Thursday, May 1, 2003
The class clown
Awkward bid for attention
Doctor, I would like to ask your advice about a problem child.
"Is this your child?"
No. A neighbor's. But he's always around our house.
"Is he abusing animals, wetting the bed, setting fires. Because you know these things can indicate a very serious psychosis."
Not exactly. But he is has done some peculiar things with frogs and is very interested in fireworks.
"Is he violent?"
No. I think he's basically a good kid. But he uses terrible language in public. Really crude stuff. It's embarrassing. A lot of us in the neighborhood would like to figure out a way to get him to stop it before our kids pick it up.
"My suggestion would be to just let him know in a calm and measured tone that his behavior is inappropriate. Often a child doesn't know."
Well, he's not exactly a child. More like an adolescent. And, so far, this approach hasn't worked. He just seems to get worse.
"What about his parents?
Oh, they have a bunch of kids, Doctor, and loads of money. They're gone a lot, and I don't think they've been paying much attention to him lately.
"You know, that could be the reason. Generally, this type of behavior is a bid for attention."
That makes sense. He has been deserted by a lot of his friends and, frankly, people are starting to make fun of him. I feel sorry for the kid. He used to be well liked. Kind of the class clown. Witty. Clever. Naughty but harmless.
"What, specifically, do you find objectionable?"
Doctor - and I hope I don't offend you - but I was driving down Interstate 75 when I saw white billboards with black letters: "Go --ck yourself. I think eventually, they'll add an R and an O. You know, 'Go rock yourself.' Meanwhile, it looks pretty awful.
"Is this the first time you have seen such an obvious and crude bid for attention?"
Once WEBN bought billboards with pictures of larger-than-life breasts and pregnant men and some guys with their pants around their ankles.
"It sounds as if this provocative behavior is escalating. Can you think of anything that might account for this?"
WEBN radio has been knocked off as the most popular rock station by its "sister" station WKFS-FM (KISS 107) in the winter Arbitron ratings, which are very important to their parents, Clear Channel. In fact, according to the Enquirer's John Kiesewetter, WEBN fell to a fifth-place tie with WKRC-AM (550). WLW-AM (700) was No. 1, followed by KISS, WRRM-FM (WARM 98.5) and WIZF-FM (The WIZ 100.9).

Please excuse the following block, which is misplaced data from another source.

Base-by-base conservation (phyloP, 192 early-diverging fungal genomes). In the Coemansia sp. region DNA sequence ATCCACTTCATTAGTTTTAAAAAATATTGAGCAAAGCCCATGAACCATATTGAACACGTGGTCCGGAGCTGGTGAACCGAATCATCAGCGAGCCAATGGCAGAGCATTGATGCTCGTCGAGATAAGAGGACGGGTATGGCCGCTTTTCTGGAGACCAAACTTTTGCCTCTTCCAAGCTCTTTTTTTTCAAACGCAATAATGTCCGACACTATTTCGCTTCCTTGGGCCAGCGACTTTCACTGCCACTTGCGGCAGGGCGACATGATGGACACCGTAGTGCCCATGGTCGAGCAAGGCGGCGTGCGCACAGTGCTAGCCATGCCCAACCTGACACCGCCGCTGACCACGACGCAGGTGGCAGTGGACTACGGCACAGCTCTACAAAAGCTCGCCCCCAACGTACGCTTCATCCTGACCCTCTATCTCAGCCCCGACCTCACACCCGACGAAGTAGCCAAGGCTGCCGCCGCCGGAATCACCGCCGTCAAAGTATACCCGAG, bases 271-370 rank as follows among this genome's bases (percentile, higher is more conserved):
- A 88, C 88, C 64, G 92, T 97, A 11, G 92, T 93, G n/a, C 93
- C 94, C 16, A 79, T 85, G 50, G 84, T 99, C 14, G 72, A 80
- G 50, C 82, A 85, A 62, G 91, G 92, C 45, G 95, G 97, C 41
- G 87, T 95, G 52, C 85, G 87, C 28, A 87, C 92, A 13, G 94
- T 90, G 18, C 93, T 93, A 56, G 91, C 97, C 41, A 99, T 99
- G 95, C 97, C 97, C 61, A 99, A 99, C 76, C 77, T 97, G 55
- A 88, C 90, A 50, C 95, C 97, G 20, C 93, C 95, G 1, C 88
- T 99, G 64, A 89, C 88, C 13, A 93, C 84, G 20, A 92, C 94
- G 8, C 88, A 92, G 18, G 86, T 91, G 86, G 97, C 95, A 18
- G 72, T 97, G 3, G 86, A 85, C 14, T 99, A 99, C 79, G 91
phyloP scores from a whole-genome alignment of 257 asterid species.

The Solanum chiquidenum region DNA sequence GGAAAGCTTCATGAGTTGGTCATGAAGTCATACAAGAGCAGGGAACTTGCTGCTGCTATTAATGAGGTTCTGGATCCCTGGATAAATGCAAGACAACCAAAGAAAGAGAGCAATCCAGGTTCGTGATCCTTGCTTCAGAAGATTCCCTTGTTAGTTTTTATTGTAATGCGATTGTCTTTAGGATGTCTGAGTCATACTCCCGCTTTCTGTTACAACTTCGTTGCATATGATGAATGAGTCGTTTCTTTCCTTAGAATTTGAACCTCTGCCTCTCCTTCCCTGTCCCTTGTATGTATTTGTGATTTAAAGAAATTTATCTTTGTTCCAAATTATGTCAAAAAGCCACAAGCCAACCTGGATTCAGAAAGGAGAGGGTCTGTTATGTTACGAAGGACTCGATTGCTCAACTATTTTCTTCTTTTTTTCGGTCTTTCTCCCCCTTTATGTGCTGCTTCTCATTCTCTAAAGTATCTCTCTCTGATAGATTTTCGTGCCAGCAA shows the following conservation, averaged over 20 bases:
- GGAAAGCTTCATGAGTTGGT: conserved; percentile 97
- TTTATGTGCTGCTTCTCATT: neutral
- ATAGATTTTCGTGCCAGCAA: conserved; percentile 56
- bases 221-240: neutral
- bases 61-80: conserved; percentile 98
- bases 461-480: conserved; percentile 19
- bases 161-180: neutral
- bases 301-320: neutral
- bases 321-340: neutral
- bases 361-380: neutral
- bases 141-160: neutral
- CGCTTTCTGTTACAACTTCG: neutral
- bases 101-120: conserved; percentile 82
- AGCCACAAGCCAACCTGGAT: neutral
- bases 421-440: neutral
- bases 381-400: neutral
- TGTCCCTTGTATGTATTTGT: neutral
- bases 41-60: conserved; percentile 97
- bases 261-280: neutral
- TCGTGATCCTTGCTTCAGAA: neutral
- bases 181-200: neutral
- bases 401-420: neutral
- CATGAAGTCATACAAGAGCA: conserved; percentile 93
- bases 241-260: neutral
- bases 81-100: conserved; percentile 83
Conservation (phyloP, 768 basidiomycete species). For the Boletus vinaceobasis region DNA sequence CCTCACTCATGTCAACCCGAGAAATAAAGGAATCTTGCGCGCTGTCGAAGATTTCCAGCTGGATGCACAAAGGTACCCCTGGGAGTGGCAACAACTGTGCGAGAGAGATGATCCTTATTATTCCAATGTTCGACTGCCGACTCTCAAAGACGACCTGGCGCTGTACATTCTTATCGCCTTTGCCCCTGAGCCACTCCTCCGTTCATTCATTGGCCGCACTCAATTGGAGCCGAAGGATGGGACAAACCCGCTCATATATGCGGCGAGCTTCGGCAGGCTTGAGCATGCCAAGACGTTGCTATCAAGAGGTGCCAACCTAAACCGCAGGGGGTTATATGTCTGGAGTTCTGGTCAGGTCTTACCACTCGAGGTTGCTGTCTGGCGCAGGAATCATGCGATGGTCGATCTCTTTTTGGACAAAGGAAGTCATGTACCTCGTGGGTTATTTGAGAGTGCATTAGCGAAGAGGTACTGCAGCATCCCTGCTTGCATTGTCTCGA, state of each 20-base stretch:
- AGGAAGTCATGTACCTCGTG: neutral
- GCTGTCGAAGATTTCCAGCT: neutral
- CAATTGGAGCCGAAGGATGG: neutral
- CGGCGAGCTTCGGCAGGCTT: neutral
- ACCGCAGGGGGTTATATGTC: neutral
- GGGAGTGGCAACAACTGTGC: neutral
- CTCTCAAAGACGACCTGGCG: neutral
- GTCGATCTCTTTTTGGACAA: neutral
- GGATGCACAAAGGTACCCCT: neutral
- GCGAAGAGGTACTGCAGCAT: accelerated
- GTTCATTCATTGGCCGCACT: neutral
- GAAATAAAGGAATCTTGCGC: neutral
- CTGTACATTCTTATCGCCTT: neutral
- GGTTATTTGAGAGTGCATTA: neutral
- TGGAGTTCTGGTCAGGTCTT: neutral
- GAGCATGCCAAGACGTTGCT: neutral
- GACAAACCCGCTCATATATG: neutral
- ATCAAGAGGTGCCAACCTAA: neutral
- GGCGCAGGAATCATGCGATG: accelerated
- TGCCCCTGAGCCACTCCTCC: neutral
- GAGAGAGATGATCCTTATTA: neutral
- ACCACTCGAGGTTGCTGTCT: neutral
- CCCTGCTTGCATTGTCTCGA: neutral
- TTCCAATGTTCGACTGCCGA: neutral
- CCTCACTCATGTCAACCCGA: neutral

"Are you sure WEBN is the culprit in the matter of these billboards."
Well, I can't get anybody to admit it. But WEBN has a history.
"Perhaps they're ashamed."
"Or it could conceivably be a copycat clown."
So, doctor, when we know for sure, and when advertising representatives call requesting money, when they want to play with our children, when they want to ride in our cars, we should ...
E-mail firstname.lastname@example.org or phone 768-8393.
Airport security screeners to be cut
Fine Arts Fund exceeds $9.6M goal
1st case of SARS hits Tristate
IN THE TRISTATE
Man who tried to get help gets break
Proposal boosts religious groups
Sentinels: We'll take FOP place at table
Toddler survives 5-story plunge
Obituary Calvin Conliffe
ODOT announces plans to install radar speed-checkers outside Lytle Tunnel
Taft comes home to rally voters to pass school levy
Metro transit center tests $1 a day parking
90-year-old lawyer retiring after 65 years in court
Tristate A.M. Report
PULFER: The class clown
HOWARD: Some Good News
BUTLER, WARREN, CLERMONT
LeSourdsville may miss a season
Warren County service program rebuts mismanagement charges
Officials: Yes, we're planning for cuts
Growing Kings schools seek levy
Toddler found safe after 4-hour search
Church gathers food for Iraqis
Fla. man accused of selling OxyContin in Butler Co.
Union Twp. suspect faces new charges
State sues computer sellers
Ohio military contractors brace for blitz of orders
Worries surround chemical disposal
Fletcher candidacy before high court
Campbell Co. schools to start kindergarten fee
Despite budget, NKU's pushing on
A.J. Jolly Elem. principal demoted
Young family left to grieve
Kentucky News Briefs
Chandler champions home-grown businesses
Racing panel's purchases get look
New Covington rights ordinance could be catalyst